UAE on track to become the Monaco of the Middle East

With its safety, tolerance and upgraded residency rules, high net worth investors are heading to the Emirates for a better quality of life

A picture taken on January 8, 2018 shows the skyline of Dubai with the Burj al-Arab in the foreground and Burj Khalifa (L) in the background. (Photo by GIUSEPPE CACACE / AFP)
Powered by automated translation

As the UAE starts its Year of Tolerance, there is a renewed drive to attract individual high net worth investors with a whole new series of five-to-10 year residency visas for those looking to invest or retire here.

In an era when intolerance rules globally, with Donald Trump, Brexit and undocumented migration, an influx of HNW investors could not come at a better time for the Emirates, whose economy has suffered from lower oil prices in recent years.

It’s a growing trend. According to New Worth Wealth, some 5,000 new HNWs became resident in the UAE in 2017, more than moved to traditional safe havens like Switzerland and Singapore. About the same number of HNWs left the UK. The 2018 figures will likely be higher.

Last weekend Britain's richest man, Gopichand Hinduja, told a UK newspaper that many of the country’s wealthiest people have already "quietly left Britain for Dubai, Singapore and other financial centres".

Could this account for a surge in Dubai property deals at the end of last year? Or the 2.5 per cent jump in the Dubai Financial Market on the last day of 2018? Maybe. But there are reasons why many more new HNW residents will come.

The Muslim minority in the UK is increasingly worried about a backlash that could follow a disorderly no-deal Brexit when the UK leaves the EU in March, although most experts say a no Brexit scenario is positive for the economy.

That fear could be overdone. The elected Mayor of London Sadiq Khan is Muslim. Home Secretary Sajid Javid is also of Pakistani heritage. UK law is anti-racist and pro-integration.

You could say the same about the US, which is home to 3.5 million Muslims. Yet Donald Trump’s travel ban on certain nationalities is thinly veiled religious discrimination, and his rhetoric is unfriendly to say the least.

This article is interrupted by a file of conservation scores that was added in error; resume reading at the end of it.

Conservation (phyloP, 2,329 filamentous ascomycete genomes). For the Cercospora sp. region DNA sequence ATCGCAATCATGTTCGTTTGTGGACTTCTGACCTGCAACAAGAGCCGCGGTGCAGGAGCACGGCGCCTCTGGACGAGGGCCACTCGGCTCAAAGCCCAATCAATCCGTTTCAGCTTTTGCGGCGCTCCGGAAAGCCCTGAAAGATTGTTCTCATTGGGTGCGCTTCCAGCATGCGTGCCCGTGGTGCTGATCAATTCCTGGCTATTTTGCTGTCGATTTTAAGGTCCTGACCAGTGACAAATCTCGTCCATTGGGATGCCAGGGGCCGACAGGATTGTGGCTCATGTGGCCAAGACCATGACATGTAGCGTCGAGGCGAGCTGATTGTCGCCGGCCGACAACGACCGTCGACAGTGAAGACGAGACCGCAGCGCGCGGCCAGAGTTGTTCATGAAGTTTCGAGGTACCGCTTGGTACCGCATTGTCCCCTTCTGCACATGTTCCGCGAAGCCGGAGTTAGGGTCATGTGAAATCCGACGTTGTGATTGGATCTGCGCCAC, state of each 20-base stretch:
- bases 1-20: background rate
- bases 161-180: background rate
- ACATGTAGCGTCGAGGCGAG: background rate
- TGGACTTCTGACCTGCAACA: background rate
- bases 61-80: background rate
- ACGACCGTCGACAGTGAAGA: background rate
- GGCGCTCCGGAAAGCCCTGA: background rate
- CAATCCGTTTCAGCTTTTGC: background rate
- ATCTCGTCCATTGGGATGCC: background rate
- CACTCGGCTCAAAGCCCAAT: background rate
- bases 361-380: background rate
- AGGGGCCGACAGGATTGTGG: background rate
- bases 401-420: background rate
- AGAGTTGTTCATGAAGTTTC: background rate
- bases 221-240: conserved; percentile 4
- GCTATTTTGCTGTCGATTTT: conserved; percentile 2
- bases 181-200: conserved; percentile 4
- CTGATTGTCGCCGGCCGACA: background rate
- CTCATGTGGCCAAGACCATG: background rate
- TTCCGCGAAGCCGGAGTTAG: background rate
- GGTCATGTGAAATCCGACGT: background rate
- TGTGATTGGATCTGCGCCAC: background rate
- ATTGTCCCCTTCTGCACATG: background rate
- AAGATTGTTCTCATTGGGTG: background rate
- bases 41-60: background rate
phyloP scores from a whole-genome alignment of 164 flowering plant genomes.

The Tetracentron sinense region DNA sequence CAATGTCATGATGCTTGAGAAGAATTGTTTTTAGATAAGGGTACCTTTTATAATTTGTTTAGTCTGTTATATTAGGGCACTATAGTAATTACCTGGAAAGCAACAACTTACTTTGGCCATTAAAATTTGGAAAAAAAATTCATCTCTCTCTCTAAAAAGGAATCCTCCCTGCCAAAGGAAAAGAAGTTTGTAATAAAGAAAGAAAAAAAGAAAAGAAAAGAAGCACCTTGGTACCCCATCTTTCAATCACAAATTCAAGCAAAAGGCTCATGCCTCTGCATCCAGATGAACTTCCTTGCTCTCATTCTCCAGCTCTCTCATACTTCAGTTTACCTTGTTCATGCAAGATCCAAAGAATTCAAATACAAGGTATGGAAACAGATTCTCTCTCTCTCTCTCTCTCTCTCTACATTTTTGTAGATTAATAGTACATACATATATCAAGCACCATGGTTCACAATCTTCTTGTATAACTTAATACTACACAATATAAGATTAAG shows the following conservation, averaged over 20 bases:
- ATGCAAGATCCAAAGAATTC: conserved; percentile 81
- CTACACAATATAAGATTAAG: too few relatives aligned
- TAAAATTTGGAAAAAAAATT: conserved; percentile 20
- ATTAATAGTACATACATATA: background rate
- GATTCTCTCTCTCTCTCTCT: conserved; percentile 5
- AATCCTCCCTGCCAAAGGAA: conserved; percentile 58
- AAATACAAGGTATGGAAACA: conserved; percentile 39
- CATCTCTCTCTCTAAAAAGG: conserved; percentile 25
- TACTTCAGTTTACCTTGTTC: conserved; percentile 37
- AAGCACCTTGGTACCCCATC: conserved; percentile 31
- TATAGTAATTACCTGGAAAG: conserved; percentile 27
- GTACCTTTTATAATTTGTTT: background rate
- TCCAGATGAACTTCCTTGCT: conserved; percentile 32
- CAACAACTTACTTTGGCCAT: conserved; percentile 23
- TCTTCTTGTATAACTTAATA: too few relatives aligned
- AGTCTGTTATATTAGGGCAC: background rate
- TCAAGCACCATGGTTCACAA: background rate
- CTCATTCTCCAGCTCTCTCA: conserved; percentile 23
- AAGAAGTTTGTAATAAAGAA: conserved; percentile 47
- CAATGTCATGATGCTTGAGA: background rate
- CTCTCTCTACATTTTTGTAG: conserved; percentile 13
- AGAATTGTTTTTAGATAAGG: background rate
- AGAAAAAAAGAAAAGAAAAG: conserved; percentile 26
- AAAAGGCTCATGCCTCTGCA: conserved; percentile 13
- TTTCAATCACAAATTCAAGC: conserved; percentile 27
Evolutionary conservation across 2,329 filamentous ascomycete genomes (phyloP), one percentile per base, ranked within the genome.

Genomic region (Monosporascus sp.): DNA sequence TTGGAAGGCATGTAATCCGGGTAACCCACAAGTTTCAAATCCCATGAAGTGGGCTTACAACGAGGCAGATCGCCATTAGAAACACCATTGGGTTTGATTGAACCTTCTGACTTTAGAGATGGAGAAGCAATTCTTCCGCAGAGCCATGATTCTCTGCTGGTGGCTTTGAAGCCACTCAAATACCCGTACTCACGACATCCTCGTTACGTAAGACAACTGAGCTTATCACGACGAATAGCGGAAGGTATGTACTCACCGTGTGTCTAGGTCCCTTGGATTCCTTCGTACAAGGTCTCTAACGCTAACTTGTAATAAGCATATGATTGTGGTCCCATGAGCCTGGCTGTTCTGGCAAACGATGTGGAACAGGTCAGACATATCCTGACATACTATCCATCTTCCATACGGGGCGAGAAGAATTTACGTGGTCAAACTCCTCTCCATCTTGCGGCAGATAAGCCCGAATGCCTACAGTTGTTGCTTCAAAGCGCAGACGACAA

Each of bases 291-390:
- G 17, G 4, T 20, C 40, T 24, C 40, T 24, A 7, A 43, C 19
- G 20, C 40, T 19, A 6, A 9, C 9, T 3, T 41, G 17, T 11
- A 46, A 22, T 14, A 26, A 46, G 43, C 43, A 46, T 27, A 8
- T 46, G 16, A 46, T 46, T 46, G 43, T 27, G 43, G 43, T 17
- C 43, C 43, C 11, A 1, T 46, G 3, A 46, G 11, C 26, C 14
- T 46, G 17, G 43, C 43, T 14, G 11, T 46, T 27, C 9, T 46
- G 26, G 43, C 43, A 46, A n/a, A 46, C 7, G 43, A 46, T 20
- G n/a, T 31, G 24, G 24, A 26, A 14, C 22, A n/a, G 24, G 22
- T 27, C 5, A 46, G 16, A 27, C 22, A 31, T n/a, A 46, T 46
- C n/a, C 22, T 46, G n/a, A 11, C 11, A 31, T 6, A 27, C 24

In the European Union undocumented mass migration is a huge political issue after the entry of more than a million mainly Muslim refugees and their fellow travellers from the Middle East and Africa over the past few years.


Read more:

What’s the best speculative asset for 2019: silver or Bitcoin?

9 New Year’s resolutions to keep your UAE lifestyle up and costs down

Six ways for UAE residents to invest $1m today

Bargain hunters venture out after autumn’s market carnage


The UAE welcomes HNW investors of all religions and business backgrounds as residents. Indeed, Dubai first doubled in size at the start of the twentieth century when merchants from Iran fled surging taxation for its free-trade opportunities.

Yet the UAE did not figure in a new list forecasting the top 10 countries for HNW growth in the next five years compiled by Wealth-X researchers using a database of 540,000 HNW individuals.

Nigeria, Egypt, Bangladesh, Vietnam and Poland respectively got the highest scores, followed by China, Kenya, India, the Philippines and Ukraine. But this was a survey of relative growth. The UAE comes near the top for actual new HNW numbers in other surveys. Why?

Well, the UAE ranks as one of the safest nations in the world, with very low crime rates. It’s child-friendly, although its high-standard schools are expensive.

True, the cost of living has been rising sharply. But owning a car is cheap, domestic help affordable, swimming pools and beaches clean, apartments are spacious and the sunshine is free. It’s also genuinely multi-cultural.

Residency is linked to employment and now personal wealth, so there is no unemployment nor real poverty. Millionaires and taxi drivers are both welcome.

Dubai is one of the most modern cities in the world, with excellent roads, a growing metro and tram system. It is also a world-class luxury travel destination. There’s an indoor ski slope, opera house, shopping malls, concerts, cinemas, and first-rate hospitals. The winter weather is excellent.

Dubai residency visas are also super flexible. You only have to actually be resident for a day or two every six months to keep it. But most residents who own property choose to stay much longer than that.

Sure eating out can be very pricey, and while electronics are cheap, clothing is surprisingly costly.

However, luxury homes cost less than half London prices for the best locations. It’s also a tax haven with no income, no capital gains, nor inheritance taxes. VAT is only five per cent. Accommodation is often to a high specification, and the new developments under construction mean there is a huge variety of choice for new residents.

If the inflow of new HNWs becomes a rush, rather than just a growing phenomenon, UAE house prices could rocket due to undersupply, something current residents would probably consider unthinkable after five years of falling prices.

Safety, tolerance and a luxury lifestyle. The UAE has all that is required to become the Monaco or Singapore of the Middle East, and continues to upgrade its residency rules to attract HNWs fleeing intolerance and high-tax countries for a better life.

Investing now in a tolerant nation could pay high dividends. Local equity and home prices are at a cyclical low.

Peter Cooper has been writing about finance in the Gulf for two decades